|Josh Smyth, Eric Riedmann , Emily Fairbrook and Steve
West in Charley’s Aunt at Taproot (photo by Erik Stuhaug)
Jack Chesney and his Oxford schoolmate Charles Wykeham have a problem: they’re in love. Jack (Eric Reidmann) longs for the love of the charming Kitty Verdun (Anne Kennedy) while Charley (Josh Smyth) pines for pretty Amy Spettigue (Emily Fairbrook). Standing in their way is the complicated etiquette of Victorian England’s middle class morality – they can’t even invite the young ladies to lunch without a proper chaperon in attendance. Hope rises when the millionaire aunt supporting his education telegraphs Charley to announce her imminent arrival. Hope falls when a second telegram announces her cancellation.
What are the lovelorn lads to do? Why, convince their pal Lord Fancourt Babberly (Steve West) to put on the costume he bought for his theatrical group and impersonate the aunt no one’s ever seen, of course. Thus begins a madcap afternoon of mistaken identity, romantic confusion and the riotously funny results of well-intentioned lies in Charley’s Aunt, now playing at Taproot Theater.
Lord Fancourt – “Babbs”, to his pals – makes a spectacularly awful Donna Lucia D’Alvadorez, the widow from Brazil, “where the nuts come from”, but people see what they want to see to great comic effect.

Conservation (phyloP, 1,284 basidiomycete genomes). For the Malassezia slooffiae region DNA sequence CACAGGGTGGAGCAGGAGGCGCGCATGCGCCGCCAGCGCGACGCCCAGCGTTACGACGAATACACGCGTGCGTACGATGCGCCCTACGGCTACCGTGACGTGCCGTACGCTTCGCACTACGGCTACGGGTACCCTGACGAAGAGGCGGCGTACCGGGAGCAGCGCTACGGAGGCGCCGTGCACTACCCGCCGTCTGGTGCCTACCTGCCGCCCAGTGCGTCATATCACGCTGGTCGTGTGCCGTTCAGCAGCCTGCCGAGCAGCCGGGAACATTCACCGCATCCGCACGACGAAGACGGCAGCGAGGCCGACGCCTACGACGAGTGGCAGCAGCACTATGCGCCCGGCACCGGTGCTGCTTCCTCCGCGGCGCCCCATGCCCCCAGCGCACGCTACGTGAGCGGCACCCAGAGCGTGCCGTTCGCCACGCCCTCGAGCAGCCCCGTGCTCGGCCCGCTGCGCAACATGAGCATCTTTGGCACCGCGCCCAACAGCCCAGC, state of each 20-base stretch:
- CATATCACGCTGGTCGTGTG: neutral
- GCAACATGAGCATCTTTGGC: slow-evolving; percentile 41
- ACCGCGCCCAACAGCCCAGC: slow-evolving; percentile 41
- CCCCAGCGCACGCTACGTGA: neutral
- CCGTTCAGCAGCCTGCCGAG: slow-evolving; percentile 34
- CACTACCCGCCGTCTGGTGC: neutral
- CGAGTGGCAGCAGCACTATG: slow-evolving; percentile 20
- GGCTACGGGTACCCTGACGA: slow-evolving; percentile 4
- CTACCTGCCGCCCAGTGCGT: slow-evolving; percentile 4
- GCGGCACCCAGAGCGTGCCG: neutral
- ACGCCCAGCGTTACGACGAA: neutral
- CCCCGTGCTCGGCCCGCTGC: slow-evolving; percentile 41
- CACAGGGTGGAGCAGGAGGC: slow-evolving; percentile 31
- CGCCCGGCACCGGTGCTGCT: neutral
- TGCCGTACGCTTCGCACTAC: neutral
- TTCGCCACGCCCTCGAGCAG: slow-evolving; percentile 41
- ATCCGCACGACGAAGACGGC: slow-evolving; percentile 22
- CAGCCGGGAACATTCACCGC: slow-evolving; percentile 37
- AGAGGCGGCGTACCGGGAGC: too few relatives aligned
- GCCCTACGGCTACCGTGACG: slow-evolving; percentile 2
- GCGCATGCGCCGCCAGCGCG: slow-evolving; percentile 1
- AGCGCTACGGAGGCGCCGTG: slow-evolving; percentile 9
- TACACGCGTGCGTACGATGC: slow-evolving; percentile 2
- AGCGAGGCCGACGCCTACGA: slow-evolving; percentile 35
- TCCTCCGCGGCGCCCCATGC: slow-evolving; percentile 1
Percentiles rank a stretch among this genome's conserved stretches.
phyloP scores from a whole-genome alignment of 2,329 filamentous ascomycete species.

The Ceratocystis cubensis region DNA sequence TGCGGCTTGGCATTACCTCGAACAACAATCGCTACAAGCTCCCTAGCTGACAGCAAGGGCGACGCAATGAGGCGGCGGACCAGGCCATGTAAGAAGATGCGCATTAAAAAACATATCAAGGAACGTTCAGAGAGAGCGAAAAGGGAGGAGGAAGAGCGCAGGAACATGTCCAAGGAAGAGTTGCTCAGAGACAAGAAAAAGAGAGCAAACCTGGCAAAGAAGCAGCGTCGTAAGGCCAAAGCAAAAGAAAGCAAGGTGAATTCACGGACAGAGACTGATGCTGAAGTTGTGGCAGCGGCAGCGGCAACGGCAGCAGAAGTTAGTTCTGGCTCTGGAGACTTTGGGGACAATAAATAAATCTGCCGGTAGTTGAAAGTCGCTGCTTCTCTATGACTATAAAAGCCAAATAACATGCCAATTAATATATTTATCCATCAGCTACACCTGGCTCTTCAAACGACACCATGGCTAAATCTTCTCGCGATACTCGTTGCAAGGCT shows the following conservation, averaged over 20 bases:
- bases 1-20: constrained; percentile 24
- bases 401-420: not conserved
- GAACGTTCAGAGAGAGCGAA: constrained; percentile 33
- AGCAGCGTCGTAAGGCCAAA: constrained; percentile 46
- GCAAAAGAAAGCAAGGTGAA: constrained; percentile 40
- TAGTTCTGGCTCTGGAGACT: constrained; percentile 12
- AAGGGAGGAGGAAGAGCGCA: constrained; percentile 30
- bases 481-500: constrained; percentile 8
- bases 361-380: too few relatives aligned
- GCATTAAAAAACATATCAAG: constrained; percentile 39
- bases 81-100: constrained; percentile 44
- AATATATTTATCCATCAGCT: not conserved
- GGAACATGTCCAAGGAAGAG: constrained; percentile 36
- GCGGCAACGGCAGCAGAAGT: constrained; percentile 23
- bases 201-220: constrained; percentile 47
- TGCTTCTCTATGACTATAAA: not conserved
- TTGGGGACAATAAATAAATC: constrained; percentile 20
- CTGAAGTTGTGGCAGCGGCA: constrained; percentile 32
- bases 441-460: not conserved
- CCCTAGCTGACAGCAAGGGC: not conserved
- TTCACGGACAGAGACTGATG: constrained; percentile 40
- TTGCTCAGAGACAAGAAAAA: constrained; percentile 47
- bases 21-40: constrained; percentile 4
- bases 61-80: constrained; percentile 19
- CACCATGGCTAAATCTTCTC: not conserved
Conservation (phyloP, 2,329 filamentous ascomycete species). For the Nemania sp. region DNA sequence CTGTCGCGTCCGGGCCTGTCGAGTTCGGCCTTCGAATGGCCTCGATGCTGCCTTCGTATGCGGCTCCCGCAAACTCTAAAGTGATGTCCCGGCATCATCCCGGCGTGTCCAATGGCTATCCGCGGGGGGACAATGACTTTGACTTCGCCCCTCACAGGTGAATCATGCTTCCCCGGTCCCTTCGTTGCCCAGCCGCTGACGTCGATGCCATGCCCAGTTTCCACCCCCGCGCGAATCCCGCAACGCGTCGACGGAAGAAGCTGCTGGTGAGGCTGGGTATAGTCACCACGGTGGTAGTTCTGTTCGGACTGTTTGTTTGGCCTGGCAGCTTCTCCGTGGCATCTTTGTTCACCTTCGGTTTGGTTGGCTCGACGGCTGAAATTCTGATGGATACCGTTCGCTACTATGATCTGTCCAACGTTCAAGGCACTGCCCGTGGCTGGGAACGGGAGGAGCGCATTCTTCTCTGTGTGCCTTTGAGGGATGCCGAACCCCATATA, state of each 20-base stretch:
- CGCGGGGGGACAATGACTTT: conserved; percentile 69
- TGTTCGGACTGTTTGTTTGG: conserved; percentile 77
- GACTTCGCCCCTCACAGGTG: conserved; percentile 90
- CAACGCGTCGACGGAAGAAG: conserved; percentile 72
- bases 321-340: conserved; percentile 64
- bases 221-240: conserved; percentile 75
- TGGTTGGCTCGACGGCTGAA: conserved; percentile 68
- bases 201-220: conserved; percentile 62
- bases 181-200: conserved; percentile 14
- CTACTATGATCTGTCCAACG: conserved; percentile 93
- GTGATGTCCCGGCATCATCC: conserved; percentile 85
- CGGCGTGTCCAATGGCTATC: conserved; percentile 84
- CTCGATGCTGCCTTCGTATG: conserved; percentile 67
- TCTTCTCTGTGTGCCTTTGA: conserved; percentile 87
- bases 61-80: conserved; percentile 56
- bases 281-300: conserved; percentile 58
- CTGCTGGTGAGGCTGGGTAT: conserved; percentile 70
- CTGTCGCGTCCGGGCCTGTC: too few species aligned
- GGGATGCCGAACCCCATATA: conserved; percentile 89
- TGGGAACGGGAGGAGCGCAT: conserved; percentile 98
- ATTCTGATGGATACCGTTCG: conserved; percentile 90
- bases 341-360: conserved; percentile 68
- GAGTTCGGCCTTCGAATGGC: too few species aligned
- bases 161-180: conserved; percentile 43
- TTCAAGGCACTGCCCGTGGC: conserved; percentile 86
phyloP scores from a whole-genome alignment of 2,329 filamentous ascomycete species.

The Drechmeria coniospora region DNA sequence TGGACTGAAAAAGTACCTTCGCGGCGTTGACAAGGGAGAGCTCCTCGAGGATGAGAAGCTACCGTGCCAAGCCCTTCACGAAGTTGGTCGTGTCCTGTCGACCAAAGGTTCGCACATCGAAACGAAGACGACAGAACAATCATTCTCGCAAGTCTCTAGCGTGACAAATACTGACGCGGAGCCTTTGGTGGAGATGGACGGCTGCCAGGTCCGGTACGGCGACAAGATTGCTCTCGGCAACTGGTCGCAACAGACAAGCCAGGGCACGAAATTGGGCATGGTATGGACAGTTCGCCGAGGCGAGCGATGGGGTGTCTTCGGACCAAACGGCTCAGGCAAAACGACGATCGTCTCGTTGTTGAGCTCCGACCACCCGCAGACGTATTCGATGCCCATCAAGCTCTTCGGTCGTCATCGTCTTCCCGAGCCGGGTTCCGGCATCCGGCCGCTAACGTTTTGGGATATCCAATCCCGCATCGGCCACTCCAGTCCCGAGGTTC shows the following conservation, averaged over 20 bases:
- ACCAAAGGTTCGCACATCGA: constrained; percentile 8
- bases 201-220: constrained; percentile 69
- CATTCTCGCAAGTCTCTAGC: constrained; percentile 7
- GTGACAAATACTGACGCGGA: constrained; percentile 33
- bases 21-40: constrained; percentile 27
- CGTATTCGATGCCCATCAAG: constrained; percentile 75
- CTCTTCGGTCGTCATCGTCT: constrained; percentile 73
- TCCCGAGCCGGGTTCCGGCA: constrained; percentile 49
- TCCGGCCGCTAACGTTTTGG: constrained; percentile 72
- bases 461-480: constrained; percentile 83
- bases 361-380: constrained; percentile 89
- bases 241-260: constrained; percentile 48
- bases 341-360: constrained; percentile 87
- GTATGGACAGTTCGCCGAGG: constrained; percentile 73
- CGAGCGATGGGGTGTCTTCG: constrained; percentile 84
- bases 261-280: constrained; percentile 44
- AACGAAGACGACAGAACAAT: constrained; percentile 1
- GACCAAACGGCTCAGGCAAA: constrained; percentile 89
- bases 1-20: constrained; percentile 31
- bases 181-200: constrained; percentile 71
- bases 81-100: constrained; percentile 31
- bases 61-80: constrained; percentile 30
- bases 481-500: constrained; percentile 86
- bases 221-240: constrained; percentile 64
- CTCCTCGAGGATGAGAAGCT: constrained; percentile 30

Jack’s father, Sir Francis (Andrew Litzky), finds “Donna Lucia” appalling, but attempts to woo her for the sake of his son who will be forced to work for a living after graduation since their family title comes with no money attached. Misses Verdun and Spettigue seem far more interested in fussing over Charley’s “aunt” than being wooed by their would-be suitors, much to Babbs’ delight and his friends’ great dismay. Stern Stephen Spettigue (Nolan Palmer), uncle of Amy and guardian of Kitty, first disdains then desires “Donna Lucia”. Just when it seems things can’t possibly get any more out of hand, the real Donna Lucia (Llysa Holland) arrives with a young woman (Samie Dietzer) who has a history tied to more than one “Charley’s Aunt”.
First performed in 1892, Charley’s Aunt delighted its early audiences with its gentle satire of stuffy manners; while modern theatergoers will find the antiquated ettiquette even more ridiculous, the romantic comedy has aged very well by being at its heart a simple spoof of the silly lengths people to go for the sake of love, a theme that never really gets old. Director Karen Lund keeps the three-act play moving at an energetic pace and, as always, the Taproot production staff does an excellent job of transforming a simple stage into a thoroughly convincing set.
Among the cast, Steve West deserves special praise for making Charley’s false aunt so convincingly unconvincing. Don Brady is delightful as Jack’s put upon valet Brassett whose disbelieving asides at the madness going around him are uniformly amusing.
As a special bonus, Taproot Improv Comedy returns to the stage on Friday nights following mainstage performances. Tickets are $10 or $8 with a ticket to Charley’s Aunt.